Broad Band: The Untold Story of the Women Who Made the Internet by Claire L. Evans
Meet Grace Hopper, the tenacious mathematician who democratized computing by leading the charge for machine-independent programming languages after World War II; Elizabeth “Jake” Feinler, the one-woman Google who kept the earliest version of the Internet online; and Stacy Horn, who ran one of the first-ever social networks on a shoestring out of her New York City apartment in the 1980s.
Kirkus Reviews says it’s “A good choice for fans of Hidden Figures.”
The Element in the Room: Science-y Stuff Staring You in the Face by Helen Arney and Steve Mould
Full disclosure, I’m a fan of Festival of the Spoken Nerd. I’ve seen their DVDs Full Frontal Nerdity and Just for Graphs. I own Matt Parker’s Things to Make and Do in the Fourth Dimension and Steve Mould’s How to Be a Scientist tomes. This, their tour through science complete with experiments to do around the house, beautiful illustrations, and banter between Helen and Steve, is my most prized addition to the bookshelf this month.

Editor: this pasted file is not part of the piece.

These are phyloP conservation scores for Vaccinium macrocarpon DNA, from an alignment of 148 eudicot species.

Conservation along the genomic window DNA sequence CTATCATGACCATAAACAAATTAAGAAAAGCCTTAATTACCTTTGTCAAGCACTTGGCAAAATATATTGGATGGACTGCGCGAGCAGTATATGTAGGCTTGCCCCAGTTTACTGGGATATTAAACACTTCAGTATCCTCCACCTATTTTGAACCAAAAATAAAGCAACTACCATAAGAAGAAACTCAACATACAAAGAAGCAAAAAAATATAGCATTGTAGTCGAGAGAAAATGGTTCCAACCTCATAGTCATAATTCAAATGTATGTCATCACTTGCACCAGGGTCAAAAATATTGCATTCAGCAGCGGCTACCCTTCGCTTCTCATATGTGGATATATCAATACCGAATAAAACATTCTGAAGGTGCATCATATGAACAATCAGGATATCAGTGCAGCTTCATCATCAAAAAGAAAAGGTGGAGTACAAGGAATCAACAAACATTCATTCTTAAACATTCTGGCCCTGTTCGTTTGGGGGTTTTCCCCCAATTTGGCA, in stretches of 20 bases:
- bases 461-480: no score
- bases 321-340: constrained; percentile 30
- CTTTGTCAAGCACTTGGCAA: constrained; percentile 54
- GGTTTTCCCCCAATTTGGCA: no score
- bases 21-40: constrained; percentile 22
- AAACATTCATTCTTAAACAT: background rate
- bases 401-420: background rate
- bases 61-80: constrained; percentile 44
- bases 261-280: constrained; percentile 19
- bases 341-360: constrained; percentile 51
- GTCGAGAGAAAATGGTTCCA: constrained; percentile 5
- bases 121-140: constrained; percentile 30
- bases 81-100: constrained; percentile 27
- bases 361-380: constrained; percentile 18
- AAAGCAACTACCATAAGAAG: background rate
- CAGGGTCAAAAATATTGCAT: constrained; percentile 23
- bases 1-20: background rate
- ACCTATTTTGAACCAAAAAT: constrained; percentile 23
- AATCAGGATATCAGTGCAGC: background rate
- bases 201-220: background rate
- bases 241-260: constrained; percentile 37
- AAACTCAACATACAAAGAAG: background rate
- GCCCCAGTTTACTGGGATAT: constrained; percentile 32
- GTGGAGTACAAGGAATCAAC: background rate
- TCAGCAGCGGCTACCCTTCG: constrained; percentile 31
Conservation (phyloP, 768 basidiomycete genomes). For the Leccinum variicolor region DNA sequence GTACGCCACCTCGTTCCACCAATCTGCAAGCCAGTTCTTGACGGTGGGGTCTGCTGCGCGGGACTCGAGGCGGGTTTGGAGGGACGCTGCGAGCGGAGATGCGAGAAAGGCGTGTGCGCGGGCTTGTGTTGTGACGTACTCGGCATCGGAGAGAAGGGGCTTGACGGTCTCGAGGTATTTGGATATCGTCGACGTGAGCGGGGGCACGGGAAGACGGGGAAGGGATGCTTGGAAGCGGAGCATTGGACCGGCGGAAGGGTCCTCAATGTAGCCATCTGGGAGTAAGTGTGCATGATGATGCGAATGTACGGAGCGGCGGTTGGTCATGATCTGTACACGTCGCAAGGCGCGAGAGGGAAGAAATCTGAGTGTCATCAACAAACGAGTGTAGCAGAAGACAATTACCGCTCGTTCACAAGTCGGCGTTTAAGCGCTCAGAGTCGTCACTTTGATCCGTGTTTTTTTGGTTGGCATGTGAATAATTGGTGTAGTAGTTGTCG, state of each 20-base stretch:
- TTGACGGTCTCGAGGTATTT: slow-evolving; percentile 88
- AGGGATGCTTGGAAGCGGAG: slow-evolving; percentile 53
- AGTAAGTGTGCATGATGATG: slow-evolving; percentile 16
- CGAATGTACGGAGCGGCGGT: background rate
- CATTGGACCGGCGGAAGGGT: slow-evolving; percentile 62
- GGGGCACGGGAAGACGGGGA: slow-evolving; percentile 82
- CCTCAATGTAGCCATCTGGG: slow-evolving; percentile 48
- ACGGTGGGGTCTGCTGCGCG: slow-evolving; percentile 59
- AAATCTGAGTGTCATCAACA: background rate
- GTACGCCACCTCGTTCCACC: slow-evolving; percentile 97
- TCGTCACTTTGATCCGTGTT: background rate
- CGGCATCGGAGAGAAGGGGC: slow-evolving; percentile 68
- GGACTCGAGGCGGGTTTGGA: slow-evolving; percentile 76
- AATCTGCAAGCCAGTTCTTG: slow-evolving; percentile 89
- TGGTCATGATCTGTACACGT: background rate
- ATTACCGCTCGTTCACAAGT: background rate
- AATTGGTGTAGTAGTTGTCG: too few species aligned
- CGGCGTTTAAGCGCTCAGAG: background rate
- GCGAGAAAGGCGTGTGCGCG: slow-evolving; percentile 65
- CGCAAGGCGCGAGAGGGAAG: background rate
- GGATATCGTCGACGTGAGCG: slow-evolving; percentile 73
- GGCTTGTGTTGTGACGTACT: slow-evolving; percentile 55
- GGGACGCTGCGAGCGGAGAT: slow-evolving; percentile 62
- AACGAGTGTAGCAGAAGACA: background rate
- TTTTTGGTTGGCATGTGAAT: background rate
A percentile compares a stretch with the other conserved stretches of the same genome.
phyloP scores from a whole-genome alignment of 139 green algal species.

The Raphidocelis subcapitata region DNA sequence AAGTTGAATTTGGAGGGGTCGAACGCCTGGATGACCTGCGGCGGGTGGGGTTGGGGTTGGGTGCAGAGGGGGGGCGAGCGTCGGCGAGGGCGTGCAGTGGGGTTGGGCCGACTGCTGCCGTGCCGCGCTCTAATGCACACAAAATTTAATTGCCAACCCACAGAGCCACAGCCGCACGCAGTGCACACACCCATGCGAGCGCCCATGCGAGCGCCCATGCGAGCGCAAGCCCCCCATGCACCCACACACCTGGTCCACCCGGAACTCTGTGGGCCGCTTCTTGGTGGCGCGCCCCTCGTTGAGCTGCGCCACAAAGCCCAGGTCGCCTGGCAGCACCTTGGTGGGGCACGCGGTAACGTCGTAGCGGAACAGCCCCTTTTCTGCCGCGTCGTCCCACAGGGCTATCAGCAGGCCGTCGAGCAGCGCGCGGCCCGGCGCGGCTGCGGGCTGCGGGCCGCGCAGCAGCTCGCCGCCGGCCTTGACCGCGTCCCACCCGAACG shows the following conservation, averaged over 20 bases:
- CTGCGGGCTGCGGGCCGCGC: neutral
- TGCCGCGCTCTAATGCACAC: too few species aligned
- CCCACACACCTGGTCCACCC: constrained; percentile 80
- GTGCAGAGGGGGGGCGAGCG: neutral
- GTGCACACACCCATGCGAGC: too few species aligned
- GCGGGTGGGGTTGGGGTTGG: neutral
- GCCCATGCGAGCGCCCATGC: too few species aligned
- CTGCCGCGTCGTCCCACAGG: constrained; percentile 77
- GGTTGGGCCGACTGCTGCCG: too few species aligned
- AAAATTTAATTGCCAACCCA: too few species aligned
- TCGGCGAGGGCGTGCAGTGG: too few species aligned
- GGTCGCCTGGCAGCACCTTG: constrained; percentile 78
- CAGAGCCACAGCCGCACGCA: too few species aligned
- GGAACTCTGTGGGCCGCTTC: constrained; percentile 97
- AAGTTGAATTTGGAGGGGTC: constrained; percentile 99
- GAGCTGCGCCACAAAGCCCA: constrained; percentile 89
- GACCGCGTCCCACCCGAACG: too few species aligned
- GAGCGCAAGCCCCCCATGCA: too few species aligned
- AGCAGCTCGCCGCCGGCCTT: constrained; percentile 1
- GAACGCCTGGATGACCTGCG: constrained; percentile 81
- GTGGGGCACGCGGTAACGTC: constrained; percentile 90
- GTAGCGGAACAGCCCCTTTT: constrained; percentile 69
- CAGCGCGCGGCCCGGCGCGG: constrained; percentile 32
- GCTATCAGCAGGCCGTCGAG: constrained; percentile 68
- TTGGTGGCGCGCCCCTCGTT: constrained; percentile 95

Science Not Silence: Voices from the March for Silence edited by Stephanie Fine Sasse and Lucky Tran
As someone who is looking forward to marching my first science march this coming April, I am particularly enthralled with the pictures, posters, and stories in this heavily illustrated chronicle of the 2017 March for Science. Every story is a call to action.
How Science Works: The Facts Visually Explained
Part of DK’s fully illustrated instructional guides to science, along with How the Body Works, How Food Works, How Psychology Works, etc., How Science Works tackles complex topics like the Higgs boson, gravitational waves, and the mysteries of dark matter through graphics.
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